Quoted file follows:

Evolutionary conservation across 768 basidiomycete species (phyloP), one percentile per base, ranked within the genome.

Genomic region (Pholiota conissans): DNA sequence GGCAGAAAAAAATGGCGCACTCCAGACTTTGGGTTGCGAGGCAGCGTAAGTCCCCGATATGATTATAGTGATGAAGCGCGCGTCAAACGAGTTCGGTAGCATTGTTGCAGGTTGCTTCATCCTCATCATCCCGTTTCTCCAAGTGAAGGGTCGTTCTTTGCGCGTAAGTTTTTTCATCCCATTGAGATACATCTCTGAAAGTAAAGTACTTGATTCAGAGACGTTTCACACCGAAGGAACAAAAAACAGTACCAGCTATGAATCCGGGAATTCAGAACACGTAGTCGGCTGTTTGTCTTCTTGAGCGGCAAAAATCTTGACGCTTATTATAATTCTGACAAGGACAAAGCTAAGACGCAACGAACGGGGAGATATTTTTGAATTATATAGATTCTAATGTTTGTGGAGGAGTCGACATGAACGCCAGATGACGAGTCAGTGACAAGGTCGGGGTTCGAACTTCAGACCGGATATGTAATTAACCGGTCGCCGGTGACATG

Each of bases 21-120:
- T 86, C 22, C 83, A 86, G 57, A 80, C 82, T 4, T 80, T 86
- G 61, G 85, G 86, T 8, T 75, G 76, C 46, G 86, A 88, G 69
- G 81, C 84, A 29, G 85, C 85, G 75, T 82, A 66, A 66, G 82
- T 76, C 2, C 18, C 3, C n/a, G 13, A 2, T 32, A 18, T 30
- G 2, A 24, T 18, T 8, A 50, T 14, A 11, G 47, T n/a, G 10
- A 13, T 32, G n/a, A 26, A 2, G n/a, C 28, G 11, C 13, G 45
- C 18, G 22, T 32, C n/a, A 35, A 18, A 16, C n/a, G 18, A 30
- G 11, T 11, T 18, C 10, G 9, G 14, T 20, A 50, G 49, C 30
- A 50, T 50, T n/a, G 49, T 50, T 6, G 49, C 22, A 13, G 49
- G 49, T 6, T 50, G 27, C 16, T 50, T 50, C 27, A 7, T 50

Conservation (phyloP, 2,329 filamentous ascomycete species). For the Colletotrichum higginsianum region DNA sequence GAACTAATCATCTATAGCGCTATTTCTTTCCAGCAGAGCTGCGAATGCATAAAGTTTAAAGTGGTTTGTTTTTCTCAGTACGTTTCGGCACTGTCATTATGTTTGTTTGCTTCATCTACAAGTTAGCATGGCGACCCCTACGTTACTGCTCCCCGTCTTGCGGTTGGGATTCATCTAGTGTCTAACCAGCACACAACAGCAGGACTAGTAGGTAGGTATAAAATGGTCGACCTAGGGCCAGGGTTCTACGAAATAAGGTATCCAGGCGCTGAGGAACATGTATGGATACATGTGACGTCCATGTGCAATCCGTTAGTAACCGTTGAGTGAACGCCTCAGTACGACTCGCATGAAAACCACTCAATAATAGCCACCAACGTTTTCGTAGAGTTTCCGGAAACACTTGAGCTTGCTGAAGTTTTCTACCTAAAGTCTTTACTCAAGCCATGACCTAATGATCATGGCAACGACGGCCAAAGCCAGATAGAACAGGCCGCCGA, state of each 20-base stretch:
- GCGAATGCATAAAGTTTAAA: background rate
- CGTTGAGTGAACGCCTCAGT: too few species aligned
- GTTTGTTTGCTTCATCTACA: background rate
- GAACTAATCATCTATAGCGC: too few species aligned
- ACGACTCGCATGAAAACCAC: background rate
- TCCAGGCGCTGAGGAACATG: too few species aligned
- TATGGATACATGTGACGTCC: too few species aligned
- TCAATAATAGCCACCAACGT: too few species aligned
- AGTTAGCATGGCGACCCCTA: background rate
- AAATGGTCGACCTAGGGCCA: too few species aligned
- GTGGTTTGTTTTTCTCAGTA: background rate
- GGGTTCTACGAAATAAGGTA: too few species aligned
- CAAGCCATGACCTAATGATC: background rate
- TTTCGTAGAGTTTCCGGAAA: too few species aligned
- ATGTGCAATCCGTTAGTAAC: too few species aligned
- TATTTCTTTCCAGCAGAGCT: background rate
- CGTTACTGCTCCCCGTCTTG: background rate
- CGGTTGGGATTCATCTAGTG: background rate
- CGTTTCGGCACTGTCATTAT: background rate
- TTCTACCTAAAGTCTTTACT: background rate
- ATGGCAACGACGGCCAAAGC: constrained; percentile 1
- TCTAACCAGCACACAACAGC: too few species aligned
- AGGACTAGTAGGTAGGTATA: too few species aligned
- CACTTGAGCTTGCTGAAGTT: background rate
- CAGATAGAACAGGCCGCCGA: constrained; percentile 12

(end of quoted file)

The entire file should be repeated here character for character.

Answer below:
Evolutionary conservation across 768 basidiomycete species (phyloP), one percentile per base, ranked within the genome.

Genomic region (Pholiota conissans): DNA sequence GGCAGAAAAAAATGGCGCACTCCAGACTTTGGGTTGCGAGGCAGCGTAAGTCCCCGATATGATTATAGTGATGAAGCGCGCGTCAAACGAGTTCGGTAGCATTGTTGCAGGTTGCTTCATCCTCATCATCCCGTTTCTCCAAGTGAAGGGTCGTTCTTTGCGCGTAAGTTTTTTCATCCCATTGAGATACATCTCTGAAAGTAAAGTACTTGATTCAGAGACGTTTCACACCGAAGGAACAAAAAACAGTACCAGCTATGAATCCGGGAATTCAGAACACGTAGTCGGCTGTTTGTCTTCTTGAGCGGCAAAAATCTTGACGCTTATTATAATTCTGACAAGGACAAAGCTAAGACGCAACGAACGGGGAGATATTTTTGAATTATATAGATTCTAATGTTTGTGGAGGAGTCGACATGAACGCCAGATGACGAGTCAGTGACAAGGTCGGGGTTCGAACTTCAGACCGGATATGTAATTAACCGGTCGCCGGTGACATG

Each of bases 21-120:
- T 86, C 22, C 83, A 86, G 57, A 80, C 82, T 4, T 80, T 86
- G 61, G 85, G 86, T 8, T 75, G 76, C 46, G 86, A 88, G 69
- G 81, C 84, A 29, G 85, C 85, G 75, T 82, A 66, A 66, G 82
- T 76, C 2, C 18, C 3, C n/a, G 13, A 2, T 32, A 18, T 30
- G 2, A 24, T 18, T 8, A 50, T 14, A 11, G 47, T n/a, G 10
- A 13, T 32, G n/a, A 26, A 2, G n/a, C 28, G 11, C 13, G 45
- C 18, G 22, T 32, C n/a, A 35, A 18, A 16, C n/a, G 18, A 30
- G 11, T 11, T 18, C 10, G 9, G 14, T 20, A 50, G 49, C 30
- A 50, T 50, T n/a, G 49, T 50, T 6, G 49, C 22, A 13, G 49
- G 49, T 6, T 50, G 27, C 16, T 50, T 50, C 27, A 7, T 50

Conservation (phyloP, 2,329 filamentous ascomycete species). For the Colletotrichum higginsianum region DNA sequence GAACTAATCATCTATAGCGCTATTTCTTTCCAGCAGAGCTGCGAATGCATAAAGTTTAAAGTGGTTTGTTTTTCTCAGTACGTTTCGGCACTGTCATTATGTTTGTTTGCTTCATCTACAAGTTAGCATGGCGACCCCTACGTTACTGCTCCCCGTCTTGCGGTTGGGATTCATCTAGTGTCTAACCAGCACACAACAGCAGGACTAGTAGGTAGGTATAAAATGGTCGACCTAGGGCCAGGGTTCTACGAAATAAGGTATCCAGGCGCTGAGGAACATGTATGGATACATGTGACGTCCATGTGCAATCCGTTAGTAACCGTTGAGTGAACGCCTCAGTACGACTCGCATGAAAACCACTCAATAATAGCCACCAACGTTTTCGTAGAGTTTCCGGAAACACTTGAGCTTGCTGAAGTTTTCTACCTAAAGTCTTTACTCAAGCCATGACCTAATGATCATGGCAACGACGGCCAAAGCCAGATAGAACAGGCCGCCGA, state of each 20-base stretch:
- GCGAATGCATAAAGTTTAAA: background rate
- CGTTGAGTGAACGCCTCAGT: too few species aligned
- GTTTGTTTGCTTCATCTACA: background rate
- GAACTAATCATCTATAGCGC: too few species aligned
- ACGACTCGCATGAAAACCAC: background rate
- TCCAGGCGCTGAGGAACATG: too few species aligned
- TATGGATACATGTGACGTCC: too few species aligned
- TCAATAATAGCCACCAACGT: too few species aligned
- AGTTAGCATGGCGACCCCTA: background rate
- AAATGGTCGACCTAGGGCCA: too few species aligned
- GTGGTTTGTTTTTCTCAGTA: background rate
- GGGTTCTACGAAATAAGGTA: too few species aligned
- CAAGCCATGACCTAATGATC: background rate
- TTTCGTAGAGTTTCCGGAAA: too few species aligned
- ATGTGCAATCCGTTAGTAAC: too few species aligned
- TATTTCTTTCCAGCAGAGCT: background rate
- CGTTACTGCTCCCCGTCTTG: background rate
- CGGTTGGGATTCATCTAGTG: background rate
- CGTTTCGGCACTGTCATTAT: background rate
- TTCTACCTAAAGTCTTTACT: background rate
- ATGGCAACGACGGCCAAAGC: constrained; percentile 1
- TCTAACCAGCACACAACAGC: too few species aligned
- AGGACTAGTAGGTAGGTATA: too few species aligned
- CACTTGAGCTTGCTGAAGTT: background rate
- CAGATAGAACAGGCCGCCGA: constrained; percentile 12